“Weaker Brother or Sister”

This week’s Pastor to Person is written by Pastor Daniel Grant.

1 Cor 8:9 says this to us “Be careful, however, that the exercise of your rights does not become a stumbling block to the weak.” I see such a critical kingdom principle here, bear with the weaker brother or sister. We are to love those that have weaker consciences than us, and the way we are to love them is by laying down our rights. Here the example Paul uses is eating meat sacrificed to idols, but the principle stands. Those who are strong in faith are to love and lay down their ‘rights’ for those who have trouble with their conscience.
Paul finishes the thought with a firm statement: 12 “When you sin against them in this way and wound their weak conscience, you sin against Christ. 13 Therefore, if what I eat causes my brother or sister to fall into sin, I will never eat meat again, so that I will not cause them to fall.” Paul would electively be a vegetarian, if that would help keep his brother or sister from stumbling. Where are these places in your life where you need to let go of your rights, or freedoms? By doing so you and I choose to love our brothers and sisters in Christ, and thereby LOVE Christ!!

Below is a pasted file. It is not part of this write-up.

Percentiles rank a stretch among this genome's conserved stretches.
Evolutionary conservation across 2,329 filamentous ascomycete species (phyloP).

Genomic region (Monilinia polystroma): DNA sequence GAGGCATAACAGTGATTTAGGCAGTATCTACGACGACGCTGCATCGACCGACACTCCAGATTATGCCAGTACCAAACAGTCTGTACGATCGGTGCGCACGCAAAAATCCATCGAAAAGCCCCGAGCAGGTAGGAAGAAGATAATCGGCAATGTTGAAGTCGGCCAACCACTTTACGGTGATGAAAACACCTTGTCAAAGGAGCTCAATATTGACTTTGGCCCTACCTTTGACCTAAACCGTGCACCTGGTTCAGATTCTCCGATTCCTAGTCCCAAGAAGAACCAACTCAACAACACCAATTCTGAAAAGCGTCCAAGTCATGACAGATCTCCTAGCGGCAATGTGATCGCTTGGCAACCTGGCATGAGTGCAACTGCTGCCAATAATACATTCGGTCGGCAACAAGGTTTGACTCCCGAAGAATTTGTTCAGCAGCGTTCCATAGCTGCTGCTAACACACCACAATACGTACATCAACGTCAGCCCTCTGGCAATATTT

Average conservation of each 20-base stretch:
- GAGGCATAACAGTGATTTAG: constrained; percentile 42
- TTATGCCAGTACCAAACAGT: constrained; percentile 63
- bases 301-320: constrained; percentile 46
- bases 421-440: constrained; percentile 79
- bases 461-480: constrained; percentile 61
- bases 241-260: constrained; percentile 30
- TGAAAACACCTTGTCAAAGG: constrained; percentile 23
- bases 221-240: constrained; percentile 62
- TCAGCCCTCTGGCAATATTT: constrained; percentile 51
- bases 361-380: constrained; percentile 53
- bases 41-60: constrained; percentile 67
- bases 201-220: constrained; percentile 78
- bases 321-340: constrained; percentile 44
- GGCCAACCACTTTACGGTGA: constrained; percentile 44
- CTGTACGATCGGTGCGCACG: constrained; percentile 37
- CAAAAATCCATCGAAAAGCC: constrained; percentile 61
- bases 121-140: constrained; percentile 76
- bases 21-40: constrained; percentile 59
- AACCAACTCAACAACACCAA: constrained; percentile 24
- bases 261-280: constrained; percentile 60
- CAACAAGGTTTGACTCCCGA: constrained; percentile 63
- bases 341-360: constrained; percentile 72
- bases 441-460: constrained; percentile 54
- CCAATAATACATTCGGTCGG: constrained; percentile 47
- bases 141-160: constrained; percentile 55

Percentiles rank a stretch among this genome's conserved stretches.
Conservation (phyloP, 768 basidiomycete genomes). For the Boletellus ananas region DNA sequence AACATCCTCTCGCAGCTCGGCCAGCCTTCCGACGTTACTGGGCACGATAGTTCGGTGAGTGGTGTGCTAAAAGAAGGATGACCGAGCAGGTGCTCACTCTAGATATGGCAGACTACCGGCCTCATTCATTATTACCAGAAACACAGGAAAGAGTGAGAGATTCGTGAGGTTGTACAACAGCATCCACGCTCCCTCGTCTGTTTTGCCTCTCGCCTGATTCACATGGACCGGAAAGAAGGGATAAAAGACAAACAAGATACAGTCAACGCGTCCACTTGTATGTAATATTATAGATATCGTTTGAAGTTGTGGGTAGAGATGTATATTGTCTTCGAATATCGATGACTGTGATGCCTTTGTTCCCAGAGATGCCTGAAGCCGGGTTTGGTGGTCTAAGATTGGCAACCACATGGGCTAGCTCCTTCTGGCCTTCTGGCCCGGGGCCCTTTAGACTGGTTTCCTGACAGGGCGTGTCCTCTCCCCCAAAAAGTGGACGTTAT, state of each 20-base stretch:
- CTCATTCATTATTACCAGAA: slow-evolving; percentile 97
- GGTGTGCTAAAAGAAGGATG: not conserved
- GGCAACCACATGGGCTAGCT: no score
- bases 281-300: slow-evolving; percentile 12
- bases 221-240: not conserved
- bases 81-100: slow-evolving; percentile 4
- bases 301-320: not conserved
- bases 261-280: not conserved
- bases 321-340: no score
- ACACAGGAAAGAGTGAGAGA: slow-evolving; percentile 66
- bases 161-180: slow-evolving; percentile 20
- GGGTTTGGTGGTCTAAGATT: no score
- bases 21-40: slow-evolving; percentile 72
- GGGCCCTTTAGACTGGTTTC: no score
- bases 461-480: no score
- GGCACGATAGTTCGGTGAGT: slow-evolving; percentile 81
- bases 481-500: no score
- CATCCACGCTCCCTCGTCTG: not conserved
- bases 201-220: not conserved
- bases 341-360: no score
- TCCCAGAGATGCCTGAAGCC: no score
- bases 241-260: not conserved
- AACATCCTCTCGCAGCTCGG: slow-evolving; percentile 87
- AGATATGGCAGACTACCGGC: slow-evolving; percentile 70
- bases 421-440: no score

Sending HUGE hugs,
Daniel Grant

“Renewing Our Commitment”

This week’s Pastor to Person is written by Pastor Franklin Garcia.

“Then Ezra the priest brought the Law before the assembly…the Levites explained the Law to the people while the people remained in their place. They read from the book, from the Law of God, translating to give the sense so that they understood the reading… The entire assembly of those who had returned from the captivity made booths and lived in the booths…And there was very great rejoicing…” Nehemiah 8
The Israelites renewed their commitment to God and a spiritual revival arose in the people of Israel. The Word of God was the center of this spiritual revival. Ezra read the Scripture to the people while the Levites interpreted the Scripture to the listeners. Reading and interpreting the scriptures produced knowledge, repentance, and worship in the people that manifested in obedience. They began to worship God and put into practice what they had heard. They celebrated the Feast of Tabernacles and pledged to obey God. The people of Israel aligned themselves with God’s will through the explanation and understanding of the Law.